In the week that Greta Thunberg delivered a thundering speech at the UN General Assembly, it can’t have escaped your notice that beauty retailers have been jumping on the eco trend of late – from Boots’ UK flagship to Lush’s Naked store in Hong Kong, there’s been a new planet friendly retail story virtually every week this half.
Yes, as KPMG predicts, planet friendly retail is about to take off. It started in grocery with independent bulk buy and zero waste stores popping up in cities everywhere, prompting the majors to get involved – Dutch supermarket Ekoplaza recently launched what it is claiming to be the world’s first plastic-free aisle in Amsterdam while John Lewis-owned Waitrose is trialling a series of eco initiatives in select stores.
And beauty retail has followed a similar trajectory – small brands such as Canada’s eco + amour have spearheaded a more eco-friendly approach and the majors are catching on. We’ve seen Walgreens Alliance Boots-owned Boots ban plastic bags from all stores as well as launch a flagship in London’s Covent Garden where shoppers can refill their water bottles to keep them hydrated while they browse the 300-odd brands on offer. Lush, meanwhile, has been all over the bar soap and solid shampoo trend, launching several packaging-free stores this year, the latest in Hong Kong and Natura &Co’s The Body Shop this month unveiled a refill station and activisim corner at its new Oxford Street flagship.
And it’s not just stores that have been getting a green makeover – product selections have been revisited too. Target, for example, has drastically upped the number of planet-friendly brands it carries from Meow Meow Tweet to Love Beauty and Planet, and Versed, it’s shelves are heaving with sustainable options.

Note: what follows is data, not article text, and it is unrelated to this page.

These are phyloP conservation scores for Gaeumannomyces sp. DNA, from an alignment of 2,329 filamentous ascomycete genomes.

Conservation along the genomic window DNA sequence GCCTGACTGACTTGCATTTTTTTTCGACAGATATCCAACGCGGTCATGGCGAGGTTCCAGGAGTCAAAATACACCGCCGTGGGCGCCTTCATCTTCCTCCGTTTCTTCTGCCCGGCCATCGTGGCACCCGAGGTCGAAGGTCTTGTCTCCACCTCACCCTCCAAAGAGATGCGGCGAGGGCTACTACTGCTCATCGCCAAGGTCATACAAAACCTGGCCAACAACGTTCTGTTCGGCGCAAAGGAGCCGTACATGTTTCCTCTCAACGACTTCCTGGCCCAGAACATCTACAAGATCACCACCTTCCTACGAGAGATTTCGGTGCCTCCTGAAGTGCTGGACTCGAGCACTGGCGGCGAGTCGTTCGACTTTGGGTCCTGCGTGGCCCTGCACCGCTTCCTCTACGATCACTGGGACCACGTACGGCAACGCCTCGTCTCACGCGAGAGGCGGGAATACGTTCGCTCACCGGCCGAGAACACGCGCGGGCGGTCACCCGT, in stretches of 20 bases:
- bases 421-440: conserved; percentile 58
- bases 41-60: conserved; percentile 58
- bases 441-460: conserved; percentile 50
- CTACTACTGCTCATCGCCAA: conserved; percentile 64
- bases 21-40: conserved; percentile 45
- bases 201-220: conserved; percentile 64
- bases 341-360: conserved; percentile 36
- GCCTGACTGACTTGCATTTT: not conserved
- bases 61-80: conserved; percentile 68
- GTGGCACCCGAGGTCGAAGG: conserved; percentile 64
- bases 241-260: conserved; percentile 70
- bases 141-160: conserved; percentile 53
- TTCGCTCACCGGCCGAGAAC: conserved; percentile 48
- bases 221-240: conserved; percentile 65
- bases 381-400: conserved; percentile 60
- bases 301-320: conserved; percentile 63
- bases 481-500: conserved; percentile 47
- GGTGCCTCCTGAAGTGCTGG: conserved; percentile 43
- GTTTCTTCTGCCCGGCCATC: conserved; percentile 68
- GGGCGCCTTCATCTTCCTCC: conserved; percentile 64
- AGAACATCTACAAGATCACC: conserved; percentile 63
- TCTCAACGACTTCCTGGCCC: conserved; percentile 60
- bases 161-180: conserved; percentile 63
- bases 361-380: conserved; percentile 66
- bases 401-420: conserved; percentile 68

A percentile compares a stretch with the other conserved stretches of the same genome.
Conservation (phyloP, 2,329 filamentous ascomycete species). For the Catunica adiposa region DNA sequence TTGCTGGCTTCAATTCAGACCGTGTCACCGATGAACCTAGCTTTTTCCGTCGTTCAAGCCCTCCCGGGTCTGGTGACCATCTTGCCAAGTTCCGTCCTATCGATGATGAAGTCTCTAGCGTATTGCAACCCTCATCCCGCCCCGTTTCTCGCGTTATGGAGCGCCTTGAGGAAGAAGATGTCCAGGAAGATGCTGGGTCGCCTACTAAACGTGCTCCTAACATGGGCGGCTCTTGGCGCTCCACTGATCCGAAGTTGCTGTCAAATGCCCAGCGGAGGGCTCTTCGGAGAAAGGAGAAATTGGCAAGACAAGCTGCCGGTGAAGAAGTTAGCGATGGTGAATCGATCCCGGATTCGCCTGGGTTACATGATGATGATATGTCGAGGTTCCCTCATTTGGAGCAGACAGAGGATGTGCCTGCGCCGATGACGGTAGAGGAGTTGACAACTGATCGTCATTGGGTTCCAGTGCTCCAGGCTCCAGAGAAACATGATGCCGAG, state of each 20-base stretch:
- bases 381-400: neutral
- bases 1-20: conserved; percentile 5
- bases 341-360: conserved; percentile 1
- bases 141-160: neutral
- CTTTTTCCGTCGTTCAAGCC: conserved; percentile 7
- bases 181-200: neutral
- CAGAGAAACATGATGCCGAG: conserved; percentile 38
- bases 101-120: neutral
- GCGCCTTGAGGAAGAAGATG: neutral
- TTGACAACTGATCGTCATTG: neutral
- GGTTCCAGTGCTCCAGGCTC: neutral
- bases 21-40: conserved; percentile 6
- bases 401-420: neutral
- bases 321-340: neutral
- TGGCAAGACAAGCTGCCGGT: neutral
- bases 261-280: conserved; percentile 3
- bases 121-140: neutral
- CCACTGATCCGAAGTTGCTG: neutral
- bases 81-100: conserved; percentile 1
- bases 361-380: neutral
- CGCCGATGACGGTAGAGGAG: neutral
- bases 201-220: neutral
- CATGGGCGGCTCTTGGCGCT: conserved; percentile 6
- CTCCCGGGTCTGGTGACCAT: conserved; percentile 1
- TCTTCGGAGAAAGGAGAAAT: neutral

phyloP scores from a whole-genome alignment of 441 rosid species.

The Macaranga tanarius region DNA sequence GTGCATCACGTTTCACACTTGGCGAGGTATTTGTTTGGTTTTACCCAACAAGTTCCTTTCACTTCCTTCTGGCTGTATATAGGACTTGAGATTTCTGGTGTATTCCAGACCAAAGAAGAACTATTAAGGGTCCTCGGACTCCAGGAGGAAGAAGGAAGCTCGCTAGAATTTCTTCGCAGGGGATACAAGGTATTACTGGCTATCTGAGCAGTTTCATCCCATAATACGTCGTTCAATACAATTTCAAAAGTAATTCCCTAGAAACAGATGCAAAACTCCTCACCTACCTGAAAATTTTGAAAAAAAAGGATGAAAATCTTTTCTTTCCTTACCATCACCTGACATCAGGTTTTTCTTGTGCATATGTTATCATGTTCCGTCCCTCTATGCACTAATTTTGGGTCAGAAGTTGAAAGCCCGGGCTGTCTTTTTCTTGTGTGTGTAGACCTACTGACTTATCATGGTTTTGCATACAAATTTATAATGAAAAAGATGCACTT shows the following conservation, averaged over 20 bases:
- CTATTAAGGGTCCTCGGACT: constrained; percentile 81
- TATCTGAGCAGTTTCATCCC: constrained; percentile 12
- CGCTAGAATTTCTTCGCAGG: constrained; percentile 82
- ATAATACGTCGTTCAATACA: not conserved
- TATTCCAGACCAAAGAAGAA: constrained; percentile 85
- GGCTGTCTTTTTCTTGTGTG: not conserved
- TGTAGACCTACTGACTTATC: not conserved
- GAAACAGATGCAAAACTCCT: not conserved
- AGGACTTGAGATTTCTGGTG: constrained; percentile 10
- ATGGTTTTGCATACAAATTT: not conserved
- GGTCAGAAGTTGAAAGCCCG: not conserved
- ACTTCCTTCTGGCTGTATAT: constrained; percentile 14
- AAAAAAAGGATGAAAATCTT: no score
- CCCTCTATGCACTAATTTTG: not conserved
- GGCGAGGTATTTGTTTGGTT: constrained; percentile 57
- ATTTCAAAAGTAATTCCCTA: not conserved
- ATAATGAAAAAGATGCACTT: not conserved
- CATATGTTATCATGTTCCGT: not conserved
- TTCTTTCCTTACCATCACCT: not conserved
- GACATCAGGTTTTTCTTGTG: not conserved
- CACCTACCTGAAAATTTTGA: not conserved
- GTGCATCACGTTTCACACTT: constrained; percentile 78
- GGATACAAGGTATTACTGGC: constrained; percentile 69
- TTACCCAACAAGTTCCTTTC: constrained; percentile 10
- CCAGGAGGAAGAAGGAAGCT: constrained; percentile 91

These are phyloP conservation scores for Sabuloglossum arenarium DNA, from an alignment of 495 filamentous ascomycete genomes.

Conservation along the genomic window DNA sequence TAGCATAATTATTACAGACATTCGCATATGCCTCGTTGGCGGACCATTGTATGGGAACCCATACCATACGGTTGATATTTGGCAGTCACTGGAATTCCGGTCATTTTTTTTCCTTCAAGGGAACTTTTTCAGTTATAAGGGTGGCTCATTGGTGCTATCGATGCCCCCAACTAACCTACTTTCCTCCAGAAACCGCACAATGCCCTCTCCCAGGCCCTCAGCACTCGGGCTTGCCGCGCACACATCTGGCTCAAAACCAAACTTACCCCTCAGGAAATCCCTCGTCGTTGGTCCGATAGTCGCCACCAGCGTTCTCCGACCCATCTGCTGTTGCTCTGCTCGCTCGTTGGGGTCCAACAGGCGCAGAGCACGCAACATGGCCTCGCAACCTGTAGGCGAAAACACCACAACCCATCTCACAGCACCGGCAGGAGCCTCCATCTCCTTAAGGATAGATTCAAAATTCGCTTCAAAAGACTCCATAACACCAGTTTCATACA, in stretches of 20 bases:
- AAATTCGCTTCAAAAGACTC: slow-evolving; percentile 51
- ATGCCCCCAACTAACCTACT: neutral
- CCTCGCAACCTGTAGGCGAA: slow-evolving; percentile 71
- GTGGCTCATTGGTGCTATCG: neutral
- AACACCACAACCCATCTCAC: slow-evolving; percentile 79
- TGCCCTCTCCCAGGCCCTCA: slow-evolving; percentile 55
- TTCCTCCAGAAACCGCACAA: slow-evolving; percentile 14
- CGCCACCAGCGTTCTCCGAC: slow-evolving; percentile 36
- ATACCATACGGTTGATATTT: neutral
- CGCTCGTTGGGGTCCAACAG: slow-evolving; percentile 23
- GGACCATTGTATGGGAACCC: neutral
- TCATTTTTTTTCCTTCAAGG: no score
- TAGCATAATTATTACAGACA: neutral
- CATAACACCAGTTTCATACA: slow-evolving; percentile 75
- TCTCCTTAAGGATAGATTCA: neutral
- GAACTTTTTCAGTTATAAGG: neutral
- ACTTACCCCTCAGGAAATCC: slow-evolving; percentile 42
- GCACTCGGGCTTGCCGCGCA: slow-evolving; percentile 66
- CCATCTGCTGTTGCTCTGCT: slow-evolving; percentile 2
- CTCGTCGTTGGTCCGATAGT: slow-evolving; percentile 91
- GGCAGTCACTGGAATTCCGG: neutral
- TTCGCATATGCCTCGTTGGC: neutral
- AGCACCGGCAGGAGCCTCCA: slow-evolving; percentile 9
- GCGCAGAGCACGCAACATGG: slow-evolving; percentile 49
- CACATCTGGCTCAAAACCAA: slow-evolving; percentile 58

And no wonder, while health and beauty is the retail industry’s fastest growing sector, according to GlobalData it’s continued growth very much depends on whether it can keep abreast of the rapidly evolving consumer mindset.
“Planet friendly is en route. Sustainability is no longer optional in retail. With the green generation making sustainable shopping a priority, consumers are now shopping with their emotions and values instead of just their wallets,” KPMG asserts in its Retail Trends 2019 report.
Indeed, KPMG reports that one in five consumers would choose a brand if its sustainability credentials were made clearer on packaging or in marketing, which equates to a US$1.13 billion untapped opportunity, according to research conducted by Unilever. Further, Some 42 percent of US and UK consumers surveyed by Globalwebindex claimed that packaging made from eco-friendly or sustainable materials was important in their day-to-day shopping and the number of shoppers willing to pay more to protect the planet has soared from 47 percent seven years ago to 59 percent today.
“As people are conscientious of the impact of their consumption, and the imperative for sustainable action amplifies, it will hopefully accelerate behaviour change in other categories. Beauty isn’t immune. It must be as conscientious as its consumer is going to be,” Harry Rosenbaum, Innovation Consultant at Capgemini Invent told Retail Gazette.
To quote Thunberg: ‘Change is coming whether you like it or not’.